Higher rates of acute injuries (32%) were reported during September (beginning of season) and during February through April higher rates (85 %) of overuse syndromes were reported.


Severity of injury

Our findings about the severity of injury are in agreement with current research
11 Among the first to address the issue of injury severity in three categories based on the length of time lost from competition were Engstrand et al12. Sandelin et al13 who also chose to categorize injuries according the severity. However, they did not include overuse syndrome, regardless of the length of the players’ absence14. Morgan11 included the overuse syndrome and he supported that minor injuries occured more often. Our finding also supported the finding that minor injuries occurred more often than did moderate or major injuries.

Location of injury:

The present study supports, as have others 6,11,15,16,18,19, that most soccer – related injuries affect the lower extremities. Given the demands of the game, it is obvious that the disproportionate percentage of participants receiving lower extremity injuries is to be expected. In the present study 86,2% of the injuries reported involved the lower extremity. With regard to lower extremity injuries, researchers have identified the knee and ankle as the most frequently injured joints 7,11,13,15,16,17,20,21,. Ankle injuries ranged from 16% to 31 % of the total, while knee injuries ranged 14% to 34% of all injuries. Falling within these ranges were our findings of 22% for ankle injuries and 19% for knee injuries. Other investigations reported percentages varying from a low of 68% for youth22 to a high of 95% for an adult group of mixed skill levels15

Distinction between injuries occurring during practice and games.

Our findings that injuries occurred more often during a game than during practice at a rate that proved to be statistically significant is in step with Morgan's11 results. In their review of soccer injuries3,10, supported the previous findings. In contrast19 another 5 year follow up study, found that 47% (66 of 142) of injuries occurred during games and 53% (76 of 142) were associated with practice.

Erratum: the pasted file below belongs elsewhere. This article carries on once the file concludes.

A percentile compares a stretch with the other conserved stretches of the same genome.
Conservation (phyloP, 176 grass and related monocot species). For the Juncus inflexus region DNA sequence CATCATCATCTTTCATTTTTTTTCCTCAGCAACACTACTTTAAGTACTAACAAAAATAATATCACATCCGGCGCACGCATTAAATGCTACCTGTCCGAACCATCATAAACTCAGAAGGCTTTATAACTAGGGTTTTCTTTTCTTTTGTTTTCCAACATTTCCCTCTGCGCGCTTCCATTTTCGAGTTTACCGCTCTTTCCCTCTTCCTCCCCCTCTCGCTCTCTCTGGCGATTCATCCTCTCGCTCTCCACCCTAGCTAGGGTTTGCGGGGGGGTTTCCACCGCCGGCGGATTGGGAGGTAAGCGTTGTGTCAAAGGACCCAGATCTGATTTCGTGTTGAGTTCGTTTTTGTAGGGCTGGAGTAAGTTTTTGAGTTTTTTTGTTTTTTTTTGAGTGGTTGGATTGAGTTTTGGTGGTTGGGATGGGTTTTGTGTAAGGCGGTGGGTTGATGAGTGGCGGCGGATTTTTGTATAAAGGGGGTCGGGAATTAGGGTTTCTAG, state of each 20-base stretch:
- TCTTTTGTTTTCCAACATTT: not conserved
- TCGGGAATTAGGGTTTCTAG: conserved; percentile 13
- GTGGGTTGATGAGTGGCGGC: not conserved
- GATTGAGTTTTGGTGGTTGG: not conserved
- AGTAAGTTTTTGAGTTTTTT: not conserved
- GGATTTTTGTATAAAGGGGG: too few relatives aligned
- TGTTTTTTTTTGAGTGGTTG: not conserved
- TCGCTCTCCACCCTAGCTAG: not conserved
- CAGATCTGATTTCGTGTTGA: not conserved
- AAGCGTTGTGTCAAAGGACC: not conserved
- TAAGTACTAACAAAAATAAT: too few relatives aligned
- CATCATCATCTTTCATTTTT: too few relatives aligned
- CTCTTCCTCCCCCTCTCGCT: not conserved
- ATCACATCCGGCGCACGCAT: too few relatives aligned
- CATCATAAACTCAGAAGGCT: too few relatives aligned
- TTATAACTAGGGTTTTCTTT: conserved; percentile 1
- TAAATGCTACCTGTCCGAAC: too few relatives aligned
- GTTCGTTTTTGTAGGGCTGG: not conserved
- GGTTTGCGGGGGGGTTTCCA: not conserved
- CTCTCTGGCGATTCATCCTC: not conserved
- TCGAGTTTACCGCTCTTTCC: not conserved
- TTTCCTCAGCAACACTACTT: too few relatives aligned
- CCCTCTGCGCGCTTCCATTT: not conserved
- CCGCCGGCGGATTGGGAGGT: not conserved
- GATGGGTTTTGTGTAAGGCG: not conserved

Type of injury and injury diagnosis

Overuse syndrome consistently accounts for about 27,27% of all injuries and they occur mostly in training camp or at the end of a season. Nicholas
3 found 35% of all injuries involved chronic injuries. Our findings support those by other investigations of overuse syndrome incidence that, at the professional level, Soccer is not as high as in other sports14,20,21,22.

Overall, despite the increased participation in sports in the last decade there has been no associated increase in the pattern of incidence of soccer injuries 23,24,25

In conclusion the incidence and injury (acute and chronic) rate in relation to exposure in games and practices involving Greek soccer players are similar to other European countries such as the UK, Denmark and Sweden amongst others.

  1. Kristian H 1992, Statistics on the 150 national associations of FIFA, FIFA News 235:528,1982
  2. Hoy K et al European soccer injuries a prospective epidemiologic study and socioeconomic study Am J Sports Med 20:318, 1992)
  3. Nicholas J, Hershman E “The Lower extremity & Spine The CV Mosby Company, St Louis, 1990 pp1510-1511”
  4. GSF News Greek Soccer Federation 2000 Athens, Greece
  5. de Loes M Medical treatment and costs of sports related injuries in a total population. Int J Sports Med 11:66-72, 1990
  6. Ekstrand J, Gilliquist J: Soccer injuries and their mechanisms. A prospective study. Med Sci Sports Exerc 15: 267-270, 1983
  7. Ekstrand J, Gilliquist J, Moller M et al: Incidence of soccer injuries and their relation to training and team success. Am J Sports Med 11: 63-67, 1983
  8. Ekstrand J, Tropp H: The incidence of ankle sprains in soccer Foot Ankle 11 : 41-44, 1990
  9. van Galen W, Diederisk J. Sportblessures breed uitgemeten, Uitg. De Vrieseborch, Haarlem, 1990
  10. Inklaar H : Soccer injuries. Sports Med 18(1):55-73, 1994
  11. Morgan B.: An examination of injuries in major league soccer: The inaugural season
  12. Ekstrand J: Incidence of soccer injuries and their relation to training and team success. Am J Sports Med 11 (2): 63, 1983
  13. Sandelin j, Santavirta S, Kiviluoto O: Acute soccer injuries in Finland in 1980. Br J Sports Med 19: 30-33, 1985
  14. Engstorm B, Forssblad M, Johansson C et al: Does a major Knee injury definitely sideline an elite soccer player± Am J Sports Med 18: 101-105, 1990
  15. Poulsen TD, Freund KG, Madsen F, et al: Injuries in high-skilled and low-skilled soccer: A prospective study. Br J Sports Med 25: 151-153, 1991
  16. Ekstrand J, Gilliquist J:The avoidavility of soccer injuries. Int Sport Med 4: 124-128, 1983
  17. Pardon TD: Lower extremities are site of most soccer injuries. Physician Sportsmed 5(6): 42-48, 1977
  18. Ekstrand J, Gilliquist J: The frequency of muscle tightness and injuries in soccer players. Am J Sports Med 10:75, 1982
  19. van Mechelen A, Hlobil H, Kemper H: Incidence, Severity, Aetiology and Prevention of Sports Injuries. Sports Med 14(2): 82-99, 1992
  20. Engstrom B, Johansson C, Tornkwist H: Soccer injuries among elite female players. Am J Sports Med 19: 372-375, 1991
  21. Albert M: Descriptive three year data study of outdoor and indoor professional soccer injuries. Athletic Training 18: 218-220, 1983
  22. Nielsen AB, Yde J: Epidemiology and traumatology of injuries in soccer. Am J Sports Med 17: 803-807, 1989
  23. Hawkins RD, Hulse MA, Wilkinson C, Hodson A, Gibson M.Br The association football medical research programme: an audit of injuries in professional football. J Sports Med, Feb 2001
  24. Peterson L, Junge A, Chomiak J, Graf-Baumann T, Dvorak J Incidence of football injuries and complaints in different age groups and skill-level groups..Am J Sports Med, 2000

Our Sponsor, SDKsupplies
Physical Training